Alimony, or spousal support, often numbers among the concerns of couples about to divorce. Celebrity divorce stories on the news as well as misinformation from friends can add to the confusion and fuel anxieties.
Preparing for a divorce should involve getting the facts straight so you know what to expect. Unlike child support, spousal support does not have strict rules and formulas. While the law lists factors for judges to consider, the court has a lot of leeway in how it chooses to apply them in a specific case. Thus, calculations - and whether alimony is awarded at all - can depend a great deal on your particular situation as well as the point of view of the judge who hears your case.
Grounds for support
Generally, courts consider awarding support if one of the spouses will substantially lose out financially as a result of the divorce. However, the mere existence of a discrepancy may not be enough for an award; judges may take into account several additional factors.
While fault, on its own, will not guarantee a support award, many judges will take into account whether one spouse's bad conduct led to the end of the marriage. This can go both ways; a higher earner who is at fault may be more likely to have to pay, but a lower earner at fault who requests support also has a higher chance of getting that request denied.
What happens during the marriage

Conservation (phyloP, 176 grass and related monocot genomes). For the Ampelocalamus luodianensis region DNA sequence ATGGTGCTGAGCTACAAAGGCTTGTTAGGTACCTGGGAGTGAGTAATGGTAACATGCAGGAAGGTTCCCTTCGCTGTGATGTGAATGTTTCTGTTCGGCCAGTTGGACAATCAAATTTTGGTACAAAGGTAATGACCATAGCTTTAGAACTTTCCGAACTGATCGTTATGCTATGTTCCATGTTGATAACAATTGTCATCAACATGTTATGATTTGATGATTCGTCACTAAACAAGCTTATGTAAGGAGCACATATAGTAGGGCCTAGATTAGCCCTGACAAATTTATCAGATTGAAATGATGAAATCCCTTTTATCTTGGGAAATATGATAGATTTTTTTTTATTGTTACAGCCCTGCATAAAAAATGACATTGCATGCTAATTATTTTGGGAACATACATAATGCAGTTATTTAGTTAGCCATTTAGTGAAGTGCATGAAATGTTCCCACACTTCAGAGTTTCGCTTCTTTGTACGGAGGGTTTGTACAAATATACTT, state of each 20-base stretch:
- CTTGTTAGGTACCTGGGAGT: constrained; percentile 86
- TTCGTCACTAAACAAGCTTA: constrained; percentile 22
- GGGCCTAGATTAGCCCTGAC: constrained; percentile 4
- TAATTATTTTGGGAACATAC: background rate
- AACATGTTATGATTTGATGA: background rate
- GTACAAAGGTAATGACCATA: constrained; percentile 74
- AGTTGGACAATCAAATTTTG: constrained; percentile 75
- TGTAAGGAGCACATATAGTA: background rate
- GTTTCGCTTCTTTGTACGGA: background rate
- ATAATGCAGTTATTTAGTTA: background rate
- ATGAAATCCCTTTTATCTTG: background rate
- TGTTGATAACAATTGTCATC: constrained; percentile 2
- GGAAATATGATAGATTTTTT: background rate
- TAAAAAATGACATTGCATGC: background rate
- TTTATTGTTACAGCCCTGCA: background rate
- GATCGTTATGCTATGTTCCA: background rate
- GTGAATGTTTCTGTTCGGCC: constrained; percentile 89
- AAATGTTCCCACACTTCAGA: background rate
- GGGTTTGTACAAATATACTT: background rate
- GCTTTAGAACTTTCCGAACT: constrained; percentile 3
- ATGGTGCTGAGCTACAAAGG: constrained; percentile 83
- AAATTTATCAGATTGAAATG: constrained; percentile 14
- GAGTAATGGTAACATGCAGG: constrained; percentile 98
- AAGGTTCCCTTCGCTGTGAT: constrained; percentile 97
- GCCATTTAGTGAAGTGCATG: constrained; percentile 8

Length of marriage, the ages of the parties and their respective contributions to the marriage are some other factors that can influence support awards. A typical scenario likely to result in an award is when one spouse pursues a high-earning career while the other stays home to raise the children and care for the household.
Looking to the future
On a related note, judges may also look at the parties' respective earning potentials after the divorce. These may be affected by health, education and continuing responsibilities for the couple's minor or disabled children. The living standard established during the marriage is also relevant: support is not reserved just for a spouse who will otherwise be destitute.
Consulting a knowledgeable attorney can help you get a better picture of what to expect in your case. If you have a valid prenuptial agreement, it may contain provisions concerning support. Divorcing spouses may also choose to come to an agreement on this issue.